High Court Of Uttarakhand
CIT, Dehradun vs. R & B Falcon Drilling Co.
Assessment Year : 2001-02
Section : 44BB
Prafulla C. Pant And B.S. Verma, JJ.
IT Appeal No. 132 Of 2007
April 24, 2009
1. This appeal, preferred under section 260A of the Income-tax Act, 1961 (‘the Act’) is directed against the order dated 22-12-2006, passed by the Income-tax Appellate Tribunal, Delhi Bench ‘H’, New Delhi (hereinafter referred as ‘ITAT’), in Income-tax Appeal No. 324/D/2005, for the assessment year 2001-02.
2. The question of law involved in this appeal, is as under :—
“Whether, the Income-tax Appellate Tribunal has erred in law in holding that mobilization/demobilization charges in respect of voyage conducted in Indian territorial waters only, are to be included in the gross revenue and the remaining amount of such charges are not part of the gross revenue, for the purposes of computation of income under section 44BB of the Income-tax Act, 1961?”
3. Heard learned counsel for the parties.
4. Brief facts of the case giving rise to this appeal are that assessee, a non-resident company, engaged in business of extraction of mineral oils, submitted its return of income declaring income at Rs. 4,74,73,259 for the assessment year 2001-02. The case was processed under section 143(1) of the Income-tax Act by the Assessing Officer, who issued notices under section 143(2) of the Act to the assessee as to why not the reimbursement charges received by the assessee from Enron Oil and Gas India Limited be included in the gross receipts, received by the assessee? After hearing the parties, the Assessing Officer included said receipts amounting to Rs. 1,65,64,444. Aggrieved by said order, the assessee preferred appeal before the Commissioner of Income-tax (Appeals) [for brevity ‘CIT(A)’], but the same was also dismissed vide order dated 14-9-2004, passed by CIT(A)-1, Dehradun. Thereafter, the assessee filed Second Appeal No. 324/D/2005 before the ITAT, Delhi. The ITAT, after hearing the parties, allowed the appeal holding that the mobilization/demobilization charges are not required to be included in the receipts for the purposes of calculating the presumptive income under section 44BB of the Act. Hence, this appeal by the revenue.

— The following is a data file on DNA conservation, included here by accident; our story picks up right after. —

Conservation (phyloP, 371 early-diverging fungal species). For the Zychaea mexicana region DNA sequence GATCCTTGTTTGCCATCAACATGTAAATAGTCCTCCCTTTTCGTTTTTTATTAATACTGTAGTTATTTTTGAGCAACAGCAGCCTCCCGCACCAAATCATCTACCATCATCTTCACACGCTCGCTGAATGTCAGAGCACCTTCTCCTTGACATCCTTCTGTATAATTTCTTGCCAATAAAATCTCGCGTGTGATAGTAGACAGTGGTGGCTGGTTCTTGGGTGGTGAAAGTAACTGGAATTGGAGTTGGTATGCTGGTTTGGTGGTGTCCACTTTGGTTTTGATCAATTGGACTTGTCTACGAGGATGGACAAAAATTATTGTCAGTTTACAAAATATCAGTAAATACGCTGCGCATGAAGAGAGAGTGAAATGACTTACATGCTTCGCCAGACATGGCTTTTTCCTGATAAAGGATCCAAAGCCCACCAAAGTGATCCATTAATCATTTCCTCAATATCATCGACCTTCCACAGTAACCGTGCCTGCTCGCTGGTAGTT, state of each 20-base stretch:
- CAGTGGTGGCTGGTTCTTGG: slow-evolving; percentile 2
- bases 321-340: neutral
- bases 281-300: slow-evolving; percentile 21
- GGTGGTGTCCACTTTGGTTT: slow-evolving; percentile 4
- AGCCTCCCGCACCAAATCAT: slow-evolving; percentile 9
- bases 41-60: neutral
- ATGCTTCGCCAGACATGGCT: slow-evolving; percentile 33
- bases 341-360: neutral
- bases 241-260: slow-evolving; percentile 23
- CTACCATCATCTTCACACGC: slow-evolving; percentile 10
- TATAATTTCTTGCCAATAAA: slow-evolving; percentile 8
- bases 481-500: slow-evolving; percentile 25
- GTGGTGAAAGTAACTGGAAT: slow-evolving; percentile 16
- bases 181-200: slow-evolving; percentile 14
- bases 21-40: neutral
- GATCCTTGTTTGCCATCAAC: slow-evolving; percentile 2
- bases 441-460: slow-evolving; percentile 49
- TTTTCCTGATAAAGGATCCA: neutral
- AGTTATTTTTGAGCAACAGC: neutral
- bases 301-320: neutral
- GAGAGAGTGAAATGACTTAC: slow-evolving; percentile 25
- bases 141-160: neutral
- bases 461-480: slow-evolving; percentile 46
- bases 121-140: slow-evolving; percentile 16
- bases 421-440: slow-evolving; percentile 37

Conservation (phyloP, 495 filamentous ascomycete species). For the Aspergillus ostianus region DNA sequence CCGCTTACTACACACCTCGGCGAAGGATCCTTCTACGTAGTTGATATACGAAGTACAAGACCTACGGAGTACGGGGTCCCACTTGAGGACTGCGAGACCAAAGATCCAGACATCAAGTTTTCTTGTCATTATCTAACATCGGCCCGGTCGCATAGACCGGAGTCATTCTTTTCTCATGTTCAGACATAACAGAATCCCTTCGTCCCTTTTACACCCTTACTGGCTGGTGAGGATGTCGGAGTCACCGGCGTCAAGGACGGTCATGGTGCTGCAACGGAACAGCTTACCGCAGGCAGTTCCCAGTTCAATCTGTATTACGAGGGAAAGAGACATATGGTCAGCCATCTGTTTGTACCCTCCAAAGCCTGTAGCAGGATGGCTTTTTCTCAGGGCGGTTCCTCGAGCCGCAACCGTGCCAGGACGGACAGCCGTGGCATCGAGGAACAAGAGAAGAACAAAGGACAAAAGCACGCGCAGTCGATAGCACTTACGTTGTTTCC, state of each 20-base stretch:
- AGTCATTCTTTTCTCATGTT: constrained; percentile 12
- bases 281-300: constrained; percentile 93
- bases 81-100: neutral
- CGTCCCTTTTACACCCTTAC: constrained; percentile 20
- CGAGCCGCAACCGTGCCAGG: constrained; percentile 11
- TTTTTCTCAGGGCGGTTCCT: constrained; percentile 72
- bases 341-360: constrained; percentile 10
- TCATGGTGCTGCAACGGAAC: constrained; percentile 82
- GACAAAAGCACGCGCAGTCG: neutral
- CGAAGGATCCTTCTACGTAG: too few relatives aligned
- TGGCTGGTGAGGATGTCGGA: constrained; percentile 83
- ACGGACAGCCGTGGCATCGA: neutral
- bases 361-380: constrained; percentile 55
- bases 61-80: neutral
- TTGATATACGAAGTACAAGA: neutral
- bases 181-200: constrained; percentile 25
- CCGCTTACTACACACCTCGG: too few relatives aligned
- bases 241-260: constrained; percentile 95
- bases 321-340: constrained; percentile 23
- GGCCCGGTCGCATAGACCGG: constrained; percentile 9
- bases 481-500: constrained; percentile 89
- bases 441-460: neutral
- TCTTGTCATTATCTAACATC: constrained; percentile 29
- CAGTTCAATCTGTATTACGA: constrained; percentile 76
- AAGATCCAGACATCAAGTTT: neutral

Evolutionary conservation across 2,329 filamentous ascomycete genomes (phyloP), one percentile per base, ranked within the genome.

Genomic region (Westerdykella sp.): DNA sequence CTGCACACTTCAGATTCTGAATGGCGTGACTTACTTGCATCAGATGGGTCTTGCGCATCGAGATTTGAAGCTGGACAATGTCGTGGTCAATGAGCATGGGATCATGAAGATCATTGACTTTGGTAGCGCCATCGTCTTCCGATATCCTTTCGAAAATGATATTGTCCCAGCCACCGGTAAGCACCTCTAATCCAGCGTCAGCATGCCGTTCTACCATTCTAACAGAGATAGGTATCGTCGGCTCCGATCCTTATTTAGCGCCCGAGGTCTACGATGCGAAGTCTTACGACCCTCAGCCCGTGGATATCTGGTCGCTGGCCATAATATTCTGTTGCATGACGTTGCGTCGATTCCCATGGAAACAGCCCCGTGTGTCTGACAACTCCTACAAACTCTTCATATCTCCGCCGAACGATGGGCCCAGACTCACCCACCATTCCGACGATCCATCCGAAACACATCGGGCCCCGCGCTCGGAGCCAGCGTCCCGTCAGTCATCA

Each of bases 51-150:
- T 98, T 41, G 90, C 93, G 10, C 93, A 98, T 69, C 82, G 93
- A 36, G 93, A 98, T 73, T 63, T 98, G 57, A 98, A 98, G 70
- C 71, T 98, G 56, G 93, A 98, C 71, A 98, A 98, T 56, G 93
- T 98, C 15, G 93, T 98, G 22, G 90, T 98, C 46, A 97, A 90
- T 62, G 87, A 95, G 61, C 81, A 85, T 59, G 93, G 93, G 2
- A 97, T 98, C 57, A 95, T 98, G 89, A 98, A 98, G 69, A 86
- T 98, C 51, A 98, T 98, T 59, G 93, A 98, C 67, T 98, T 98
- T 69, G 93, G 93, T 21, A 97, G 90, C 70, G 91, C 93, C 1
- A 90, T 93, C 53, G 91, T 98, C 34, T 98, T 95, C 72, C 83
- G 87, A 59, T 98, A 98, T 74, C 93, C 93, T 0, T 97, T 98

5. Before further discussion, we think it just and proper to quote the relevant provisions of law contained in section 44BB of the Income-tax Act, 1961, which reads as under :—
“44BB. Special Provision for computing profits and gains in connection with the business of exploration, etc., of mineral oils.—(1) Notwithstanding anything to the contrary contained in sections 28 to 41 and sections 43 and 43A, in the case of an assessee, being a non-resident, engaged in the business of providing services or facilities in connection with, or supplying plant and machinery on hire used, or to be used, in the prospecting for, or extraction or production of, mineral oils, a sum equal to ten per cent of the aggregate of the amounts specified in sub-section (2) shall be deemed to be the profits and gains of such business chargeable to tax under the head ‘Profits and gains of business or profession’ :
Provided that this sub-section shall apply in a case where the provisions of section 42 or section 44D or section 115A or section 293A apply for the purposes of computing profits or gains or any other income referred to in those sections.
(2) the amounts referred to in sub-section (1) shall be the following, namely :—
(a )the amount paid or payable (whether in or out of India) to the assessee or to any person on his behalf on account of the provision of services and facilities in connection with, or supply of plant and machinery on hire used, or to be used, in the prospecting for, or extraction or production of, mineral oils in India; and